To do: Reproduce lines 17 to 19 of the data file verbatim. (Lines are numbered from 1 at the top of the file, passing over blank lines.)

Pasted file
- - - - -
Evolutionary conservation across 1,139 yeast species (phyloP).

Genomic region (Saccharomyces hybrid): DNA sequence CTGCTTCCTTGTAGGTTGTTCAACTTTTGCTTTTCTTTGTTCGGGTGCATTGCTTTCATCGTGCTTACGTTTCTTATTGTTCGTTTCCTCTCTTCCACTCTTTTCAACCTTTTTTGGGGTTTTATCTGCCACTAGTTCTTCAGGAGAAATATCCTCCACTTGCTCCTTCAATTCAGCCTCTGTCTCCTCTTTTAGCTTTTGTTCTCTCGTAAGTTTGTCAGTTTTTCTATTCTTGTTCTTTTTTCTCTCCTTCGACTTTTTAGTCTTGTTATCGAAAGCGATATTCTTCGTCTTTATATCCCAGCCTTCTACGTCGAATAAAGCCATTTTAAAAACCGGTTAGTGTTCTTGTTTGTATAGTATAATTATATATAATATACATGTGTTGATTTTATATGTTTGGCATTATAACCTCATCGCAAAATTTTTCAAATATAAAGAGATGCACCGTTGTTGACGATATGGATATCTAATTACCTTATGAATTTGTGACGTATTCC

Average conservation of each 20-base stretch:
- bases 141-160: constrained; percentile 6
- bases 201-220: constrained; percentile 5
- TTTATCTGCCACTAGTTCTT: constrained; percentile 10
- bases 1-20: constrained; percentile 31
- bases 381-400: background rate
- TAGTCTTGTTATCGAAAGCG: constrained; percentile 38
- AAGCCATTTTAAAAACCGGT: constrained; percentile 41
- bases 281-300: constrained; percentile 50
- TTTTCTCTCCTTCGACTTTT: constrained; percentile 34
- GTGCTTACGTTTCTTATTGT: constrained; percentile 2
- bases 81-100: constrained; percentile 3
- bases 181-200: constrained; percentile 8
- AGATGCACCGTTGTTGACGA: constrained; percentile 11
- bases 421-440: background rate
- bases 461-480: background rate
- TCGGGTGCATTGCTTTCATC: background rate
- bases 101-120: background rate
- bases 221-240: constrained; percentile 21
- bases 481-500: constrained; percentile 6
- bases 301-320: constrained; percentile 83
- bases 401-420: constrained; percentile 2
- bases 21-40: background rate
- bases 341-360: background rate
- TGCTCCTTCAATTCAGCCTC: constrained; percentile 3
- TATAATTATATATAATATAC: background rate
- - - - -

- bases 421-440: background rate
- bases 461-480: background rate
- TCGGGTGCATTGCTTTCATC: background rate